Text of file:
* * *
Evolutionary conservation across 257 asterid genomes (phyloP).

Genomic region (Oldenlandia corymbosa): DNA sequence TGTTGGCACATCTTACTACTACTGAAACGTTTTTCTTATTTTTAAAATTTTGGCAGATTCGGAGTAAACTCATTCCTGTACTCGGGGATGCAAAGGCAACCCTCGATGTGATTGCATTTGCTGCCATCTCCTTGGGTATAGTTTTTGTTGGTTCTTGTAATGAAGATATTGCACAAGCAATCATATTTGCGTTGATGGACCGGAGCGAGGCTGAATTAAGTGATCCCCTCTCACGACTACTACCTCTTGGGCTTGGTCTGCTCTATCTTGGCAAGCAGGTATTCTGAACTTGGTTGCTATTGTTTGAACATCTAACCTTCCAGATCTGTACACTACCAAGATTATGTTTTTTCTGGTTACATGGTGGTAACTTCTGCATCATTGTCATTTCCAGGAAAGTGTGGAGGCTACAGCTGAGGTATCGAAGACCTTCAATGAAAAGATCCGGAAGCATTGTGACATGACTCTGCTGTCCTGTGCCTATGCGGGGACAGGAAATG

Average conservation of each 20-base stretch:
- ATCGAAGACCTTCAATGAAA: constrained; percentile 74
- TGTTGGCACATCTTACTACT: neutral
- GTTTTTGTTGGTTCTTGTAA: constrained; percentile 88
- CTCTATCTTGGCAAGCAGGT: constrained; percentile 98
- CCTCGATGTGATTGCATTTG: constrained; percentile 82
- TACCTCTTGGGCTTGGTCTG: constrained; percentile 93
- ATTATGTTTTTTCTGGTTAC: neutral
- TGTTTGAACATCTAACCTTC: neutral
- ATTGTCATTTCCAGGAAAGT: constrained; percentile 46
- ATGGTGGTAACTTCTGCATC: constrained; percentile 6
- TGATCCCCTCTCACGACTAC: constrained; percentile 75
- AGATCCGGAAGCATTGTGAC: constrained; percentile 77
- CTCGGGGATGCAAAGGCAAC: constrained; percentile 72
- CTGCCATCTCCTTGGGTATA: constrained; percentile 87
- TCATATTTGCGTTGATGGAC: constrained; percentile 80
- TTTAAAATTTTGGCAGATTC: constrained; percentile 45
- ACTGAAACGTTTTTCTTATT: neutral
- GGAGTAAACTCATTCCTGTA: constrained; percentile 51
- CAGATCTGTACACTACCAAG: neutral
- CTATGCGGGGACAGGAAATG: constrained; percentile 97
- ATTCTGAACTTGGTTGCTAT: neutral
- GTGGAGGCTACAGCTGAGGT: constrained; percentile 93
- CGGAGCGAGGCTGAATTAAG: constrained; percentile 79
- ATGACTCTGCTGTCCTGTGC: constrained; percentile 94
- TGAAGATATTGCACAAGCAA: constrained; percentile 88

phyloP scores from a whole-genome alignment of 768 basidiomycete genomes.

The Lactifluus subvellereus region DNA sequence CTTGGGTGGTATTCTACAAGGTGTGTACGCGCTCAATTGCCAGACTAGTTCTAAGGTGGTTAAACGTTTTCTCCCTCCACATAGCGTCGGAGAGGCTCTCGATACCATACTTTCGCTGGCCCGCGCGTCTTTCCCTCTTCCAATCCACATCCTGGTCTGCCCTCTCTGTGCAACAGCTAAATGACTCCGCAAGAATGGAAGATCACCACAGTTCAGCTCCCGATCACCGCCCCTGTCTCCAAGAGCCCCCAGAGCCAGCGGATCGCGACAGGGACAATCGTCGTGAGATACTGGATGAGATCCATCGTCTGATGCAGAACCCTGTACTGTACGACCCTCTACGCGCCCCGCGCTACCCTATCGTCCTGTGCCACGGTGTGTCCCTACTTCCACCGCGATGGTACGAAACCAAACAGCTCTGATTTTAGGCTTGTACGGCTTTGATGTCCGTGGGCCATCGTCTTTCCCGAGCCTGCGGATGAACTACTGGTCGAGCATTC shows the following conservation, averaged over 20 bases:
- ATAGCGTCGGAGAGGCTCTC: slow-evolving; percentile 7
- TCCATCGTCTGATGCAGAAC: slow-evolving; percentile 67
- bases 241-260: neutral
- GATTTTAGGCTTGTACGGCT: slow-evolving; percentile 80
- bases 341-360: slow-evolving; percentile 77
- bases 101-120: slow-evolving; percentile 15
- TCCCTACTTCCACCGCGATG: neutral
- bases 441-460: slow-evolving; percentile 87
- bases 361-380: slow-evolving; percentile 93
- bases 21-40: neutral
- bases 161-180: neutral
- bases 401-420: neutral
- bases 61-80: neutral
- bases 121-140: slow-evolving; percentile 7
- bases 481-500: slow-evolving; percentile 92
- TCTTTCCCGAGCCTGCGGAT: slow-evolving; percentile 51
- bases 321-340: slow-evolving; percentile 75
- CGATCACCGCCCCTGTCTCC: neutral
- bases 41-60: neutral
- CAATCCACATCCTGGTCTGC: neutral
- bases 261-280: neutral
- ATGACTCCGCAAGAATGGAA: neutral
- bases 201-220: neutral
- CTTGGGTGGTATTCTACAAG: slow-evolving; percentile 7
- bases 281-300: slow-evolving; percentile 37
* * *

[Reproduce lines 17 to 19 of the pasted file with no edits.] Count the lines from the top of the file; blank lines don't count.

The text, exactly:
- CTGCCATCTCCTTGGGTATA: constrained; percentile 87
- TCATATTTGCGTTGATGGAC: constrained; percentile 80
- TTTAAAATTTTGGCAGATTC: constrained; percentile 45